Before we knew it, we were called back onto the pontoon boat and taken back to the dock. All the while, the tour guide was lecturing us about the environment and warning us that the Biobay might eventually have to be closed because it’s so fragile and pollution was ruining it. He said people entered the water wearing sunscreen and bug spray, which kill the dinoflagellates. He also mentioned that people pee in the water, which also kills the creatures.
I couldn’t help but think his statements were ironic, given that his company had hosted at least three tours that evening. Though the concierge on our cruise ship advised us not to wear bug spray or sunscreen, not everyone on our tour was from the ship. And there were, no doubt, some people in the group who chose to ignore that request. What’s more, the company transports its customers in a very rickety bus that no doubt guzzles gas and belches filthy exhaust into the atmosphere.
Back on the bus, ya’ll!
We were all herded back on old schoolbus. This time, Bill and I sat in a seat near one of the wheelhubs. I didn’t think it was possible, but this seat was even more broken down and busted than the seat we sat on going out to the Bay. After another ten or fifteen minutes bouncing down the dirt road on the bus, I was dangerously close to having a meltdown.
Despite my negative comments, I am glad that Bill and I experienced the Biobay tour. We didn’t know anything at all about bioluminescent bays before we visited Vieques and we did lean a lot from the experience. I think if I had been less tired, hungry, and irritable, I would have enjoyed the experience much more than I did.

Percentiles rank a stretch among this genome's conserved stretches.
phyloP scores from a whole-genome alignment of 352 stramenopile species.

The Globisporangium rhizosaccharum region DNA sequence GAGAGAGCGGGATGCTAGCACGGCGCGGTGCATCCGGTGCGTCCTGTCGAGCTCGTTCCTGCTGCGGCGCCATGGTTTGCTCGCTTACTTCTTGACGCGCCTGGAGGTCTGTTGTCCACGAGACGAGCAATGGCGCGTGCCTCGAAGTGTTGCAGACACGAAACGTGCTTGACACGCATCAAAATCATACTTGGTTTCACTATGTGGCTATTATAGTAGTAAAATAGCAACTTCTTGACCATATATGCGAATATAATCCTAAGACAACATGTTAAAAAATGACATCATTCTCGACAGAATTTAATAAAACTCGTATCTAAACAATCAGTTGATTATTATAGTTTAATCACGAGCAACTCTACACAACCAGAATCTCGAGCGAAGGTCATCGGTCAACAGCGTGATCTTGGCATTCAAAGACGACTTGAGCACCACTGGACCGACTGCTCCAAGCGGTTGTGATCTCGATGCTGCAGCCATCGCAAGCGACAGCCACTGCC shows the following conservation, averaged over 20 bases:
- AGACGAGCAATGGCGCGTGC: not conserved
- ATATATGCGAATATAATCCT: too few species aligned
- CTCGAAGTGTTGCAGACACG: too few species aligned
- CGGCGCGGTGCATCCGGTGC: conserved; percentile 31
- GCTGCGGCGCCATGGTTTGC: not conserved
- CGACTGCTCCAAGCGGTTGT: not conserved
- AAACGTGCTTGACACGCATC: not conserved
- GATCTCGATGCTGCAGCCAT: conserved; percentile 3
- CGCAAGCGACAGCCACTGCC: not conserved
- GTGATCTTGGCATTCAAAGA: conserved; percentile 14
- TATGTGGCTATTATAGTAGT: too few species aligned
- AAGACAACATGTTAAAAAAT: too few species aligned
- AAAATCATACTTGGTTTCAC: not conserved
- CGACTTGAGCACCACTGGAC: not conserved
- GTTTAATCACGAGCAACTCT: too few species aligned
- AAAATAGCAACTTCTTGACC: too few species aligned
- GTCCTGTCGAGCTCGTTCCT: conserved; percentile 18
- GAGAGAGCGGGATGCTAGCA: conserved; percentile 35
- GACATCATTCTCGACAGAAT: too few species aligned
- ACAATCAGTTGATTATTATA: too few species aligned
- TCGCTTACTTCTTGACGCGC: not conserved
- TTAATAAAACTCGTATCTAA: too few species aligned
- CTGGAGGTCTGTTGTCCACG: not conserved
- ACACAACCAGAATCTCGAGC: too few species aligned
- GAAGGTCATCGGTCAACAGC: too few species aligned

I think the Biobay is definitely worth seeing once. If I ever go back to Vieques, though, I doubt I will take the tour again.
If you go…
Book your tour through Island Adventures. Visit their Web site at www.biobay.com for pictures and information about how to book the Biobay excursion. If you’re not on a cruise ship, you will most likely need to stay overnight on Vieques, so plan accordingly.
Try to choose a night when the moon is not shining. If that’s not possible, be sure to take a turn under the pontoon boat so you can see what all the fuss is about.
Wear a swimsuit and bring a towel. You might consider wearing water shoes, as well.
Don’t wear sunscreen or bug spray because they pollute the water and kill the dinoflagellates. Try not to pee in the bay for the same reason.
Eat and rest before you take the tour. The very bumpy bus ride to the bay might be trying to your senses and you don’t want to start the tour off in a bad mood, like I did.
Be aware that there may be jellyfish in the bay. The tour guides are well equipped to take care of the stings.
Enjoy Vieques. It really does offer some gorgeous beaches and unspoiled charm.